Wednesday, October 13, 2010

In the land of cotton

Cotton! I was on my way to an errand in a small town nearby – China Grove – when I came around a curve and saw this. At first I thought it was snow, but the temperatures (still in the low 80s, despite the calendar reading October) obviously ruled that out.

My excitement about seeing cotton growing just a few miles from my house makes it obvious that I am a Yankee living in the South. I’ve now lived more of my life in southern states than in northern ones, but my accent (and my excitement about seeing cotton, I suppose!) will always reveal my roots. 

Cotton used to be a common crop in North Carolina. It is one of the reasons that this state was a center for textiles. Today, most of the textile plants are closed, and the jobs gone, mostly to Asia. That’s where the majority of our lovely cotton quilting fabrics are printed these days.

There is an storefront in the historic center of Mooresville with faded old lettering on its door that has a name and “cotton broker” on it. The railroad tracks that run right through town used to carry cotton in and out of town, and straight to the door of Burlington Mills in Mooresville. The mill manufactured denim into the 1990s, when it shut up its doors and the company – and hundreds of jobs – left town.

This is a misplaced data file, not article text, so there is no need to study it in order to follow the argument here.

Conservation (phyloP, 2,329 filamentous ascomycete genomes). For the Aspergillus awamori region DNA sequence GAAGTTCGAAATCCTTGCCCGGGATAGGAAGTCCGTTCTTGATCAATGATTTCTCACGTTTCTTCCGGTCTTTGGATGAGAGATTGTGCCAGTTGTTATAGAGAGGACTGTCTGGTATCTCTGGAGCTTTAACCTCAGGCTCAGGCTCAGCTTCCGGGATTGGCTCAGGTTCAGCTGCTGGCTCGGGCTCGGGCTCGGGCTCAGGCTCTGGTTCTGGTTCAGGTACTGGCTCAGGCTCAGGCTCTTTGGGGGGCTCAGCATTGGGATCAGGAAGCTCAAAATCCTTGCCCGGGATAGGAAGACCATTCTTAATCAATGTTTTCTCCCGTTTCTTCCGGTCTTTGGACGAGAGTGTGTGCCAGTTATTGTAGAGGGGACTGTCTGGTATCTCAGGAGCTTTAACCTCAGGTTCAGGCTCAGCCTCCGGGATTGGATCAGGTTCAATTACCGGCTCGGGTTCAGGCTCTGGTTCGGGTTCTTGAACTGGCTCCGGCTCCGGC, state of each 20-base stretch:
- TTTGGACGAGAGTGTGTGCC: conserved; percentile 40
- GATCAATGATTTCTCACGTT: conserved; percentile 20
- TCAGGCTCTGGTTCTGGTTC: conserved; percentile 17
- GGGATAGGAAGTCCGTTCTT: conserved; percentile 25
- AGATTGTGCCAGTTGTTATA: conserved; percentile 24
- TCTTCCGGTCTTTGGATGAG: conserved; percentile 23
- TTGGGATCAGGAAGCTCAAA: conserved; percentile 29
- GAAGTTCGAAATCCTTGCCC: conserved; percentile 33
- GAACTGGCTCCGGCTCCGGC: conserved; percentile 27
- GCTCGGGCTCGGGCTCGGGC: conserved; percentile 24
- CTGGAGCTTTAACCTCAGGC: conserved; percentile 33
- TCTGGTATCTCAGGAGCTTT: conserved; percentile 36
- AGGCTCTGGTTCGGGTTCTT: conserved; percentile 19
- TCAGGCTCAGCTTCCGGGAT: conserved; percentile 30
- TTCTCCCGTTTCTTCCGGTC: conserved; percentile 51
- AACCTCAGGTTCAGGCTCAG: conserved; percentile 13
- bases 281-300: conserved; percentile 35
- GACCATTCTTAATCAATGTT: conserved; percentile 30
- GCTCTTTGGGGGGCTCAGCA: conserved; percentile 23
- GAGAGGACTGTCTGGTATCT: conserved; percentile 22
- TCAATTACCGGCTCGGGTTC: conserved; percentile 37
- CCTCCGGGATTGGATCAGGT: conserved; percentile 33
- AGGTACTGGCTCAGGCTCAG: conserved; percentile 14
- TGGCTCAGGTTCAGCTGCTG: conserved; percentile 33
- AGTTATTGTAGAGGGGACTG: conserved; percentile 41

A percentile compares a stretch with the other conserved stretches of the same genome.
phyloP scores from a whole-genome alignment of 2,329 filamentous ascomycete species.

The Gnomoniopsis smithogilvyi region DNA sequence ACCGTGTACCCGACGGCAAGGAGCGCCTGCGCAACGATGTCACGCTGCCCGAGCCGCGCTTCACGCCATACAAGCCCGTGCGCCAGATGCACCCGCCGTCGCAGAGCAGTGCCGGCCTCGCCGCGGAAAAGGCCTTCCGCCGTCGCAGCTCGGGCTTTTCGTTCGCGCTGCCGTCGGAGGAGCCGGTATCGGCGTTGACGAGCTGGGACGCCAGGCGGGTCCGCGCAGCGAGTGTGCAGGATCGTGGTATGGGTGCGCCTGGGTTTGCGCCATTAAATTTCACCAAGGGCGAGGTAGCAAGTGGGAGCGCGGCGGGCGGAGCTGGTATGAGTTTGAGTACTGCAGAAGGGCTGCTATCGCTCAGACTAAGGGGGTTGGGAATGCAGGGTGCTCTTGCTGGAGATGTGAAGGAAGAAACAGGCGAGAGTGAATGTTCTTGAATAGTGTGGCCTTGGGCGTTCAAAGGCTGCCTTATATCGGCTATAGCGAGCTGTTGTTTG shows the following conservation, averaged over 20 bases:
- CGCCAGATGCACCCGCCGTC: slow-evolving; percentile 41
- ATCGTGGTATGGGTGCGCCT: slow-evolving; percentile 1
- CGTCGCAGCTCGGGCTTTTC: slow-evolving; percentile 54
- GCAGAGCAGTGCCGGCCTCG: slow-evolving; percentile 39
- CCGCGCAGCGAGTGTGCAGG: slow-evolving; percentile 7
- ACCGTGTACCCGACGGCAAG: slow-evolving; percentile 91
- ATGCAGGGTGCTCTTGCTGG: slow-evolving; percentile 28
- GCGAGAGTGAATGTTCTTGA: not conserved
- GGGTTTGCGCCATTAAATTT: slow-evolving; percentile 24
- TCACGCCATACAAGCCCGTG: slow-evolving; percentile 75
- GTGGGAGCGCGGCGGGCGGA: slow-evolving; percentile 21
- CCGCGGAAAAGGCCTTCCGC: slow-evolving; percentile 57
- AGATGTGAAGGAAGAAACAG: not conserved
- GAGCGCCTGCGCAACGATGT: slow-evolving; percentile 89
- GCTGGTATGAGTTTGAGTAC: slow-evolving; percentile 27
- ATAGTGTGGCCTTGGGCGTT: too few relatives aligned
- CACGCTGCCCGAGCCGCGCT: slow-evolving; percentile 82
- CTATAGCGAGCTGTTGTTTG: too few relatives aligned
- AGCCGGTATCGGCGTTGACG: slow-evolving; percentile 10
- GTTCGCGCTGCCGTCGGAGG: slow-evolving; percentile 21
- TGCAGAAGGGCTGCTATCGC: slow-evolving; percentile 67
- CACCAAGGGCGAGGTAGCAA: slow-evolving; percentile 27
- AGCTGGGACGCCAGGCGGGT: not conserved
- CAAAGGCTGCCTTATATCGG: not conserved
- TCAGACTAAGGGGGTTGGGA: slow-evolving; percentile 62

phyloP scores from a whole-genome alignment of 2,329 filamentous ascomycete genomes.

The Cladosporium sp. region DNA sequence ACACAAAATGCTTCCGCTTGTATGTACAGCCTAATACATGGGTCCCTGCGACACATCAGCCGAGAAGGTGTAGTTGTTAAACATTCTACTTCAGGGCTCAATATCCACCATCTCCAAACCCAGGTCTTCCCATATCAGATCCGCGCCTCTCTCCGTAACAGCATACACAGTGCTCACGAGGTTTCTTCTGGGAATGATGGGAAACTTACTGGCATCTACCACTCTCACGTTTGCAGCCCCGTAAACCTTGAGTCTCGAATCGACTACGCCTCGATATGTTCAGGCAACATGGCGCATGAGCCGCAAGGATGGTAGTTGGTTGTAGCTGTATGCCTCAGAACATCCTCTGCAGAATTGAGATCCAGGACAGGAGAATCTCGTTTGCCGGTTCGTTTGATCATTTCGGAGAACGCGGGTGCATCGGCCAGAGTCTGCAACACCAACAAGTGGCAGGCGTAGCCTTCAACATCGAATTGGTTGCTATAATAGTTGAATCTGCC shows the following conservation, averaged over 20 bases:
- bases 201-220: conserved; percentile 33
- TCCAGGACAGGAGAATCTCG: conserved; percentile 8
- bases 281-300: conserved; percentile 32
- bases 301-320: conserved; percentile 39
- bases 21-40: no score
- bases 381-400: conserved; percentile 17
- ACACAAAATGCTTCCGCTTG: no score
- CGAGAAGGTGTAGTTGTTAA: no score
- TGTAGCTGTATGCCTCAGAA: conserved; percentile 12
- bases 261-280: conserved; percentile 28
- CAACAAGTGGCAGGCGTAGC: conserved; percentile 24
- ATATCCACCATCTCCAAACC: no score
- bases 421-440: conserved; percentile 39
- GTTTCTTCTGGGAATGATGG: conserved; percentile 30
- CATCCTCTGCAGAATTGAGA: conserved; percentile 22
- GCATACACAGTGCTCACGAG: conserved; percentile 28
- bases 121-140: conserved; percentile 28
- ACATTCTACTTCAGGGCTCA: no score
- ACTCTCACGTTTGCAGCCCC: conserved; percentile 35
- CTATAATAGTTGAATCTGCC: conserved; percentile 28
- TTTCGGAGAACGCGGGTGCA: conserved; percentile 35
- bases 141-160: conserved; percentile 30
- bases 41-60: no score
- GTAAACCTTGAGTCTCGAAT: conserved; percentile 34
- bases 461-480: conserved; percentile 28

Nowadays, you seldom see cotton crops while driving through North Carolina. It is a fascinating sight this time of year. The plant itself is prickly and scraggly:

…but the hull where the cotton fiber comes out is a lovely shape:

Picking it by hand must have been incredibly back-breaking and hand-bloodying work.

I am reminded of this song I learned as a child, probably from my mother:
Jump down, turn around, pick a bale of cotton,
Jump down, turn around, pick a bale a day.

O Lordie, pick a bale of cotton,
O Lordie, pick a bale a day.

Me and my gal can pick a bale a cotton
Me and my gal can pick a bale a day. 

And of this one – “Dixie Land,” of course:
O, I wish I was in the land of cotton
Old times there are not forgotten
Look away! Look away! Look away! Dixie Land.
In Dixie Land where I was born in
Early on one frosty mornin’
Look away! Look away! Look away! Dixie Land.
O, I wish I was in Dixie! Hooray! Hooray!
In Dixie Land I’ll take my stand
To live and die in Dixie
|: Away, away, away down south in Dixie! :|

NOTE: Ann Marsh, a woman I met at Barnful of Quilts who read my blog today, just wrote me to tell me that folk/blues singer Huddie Ledbetter poplularized the song “Pick a Bale of Cotton.” She sent me the link to this interesting website that details his extraordinary life. You can hear Ledetter singing the song here: Pick A Bale Of Cotton by HUDDIE LEDBETTER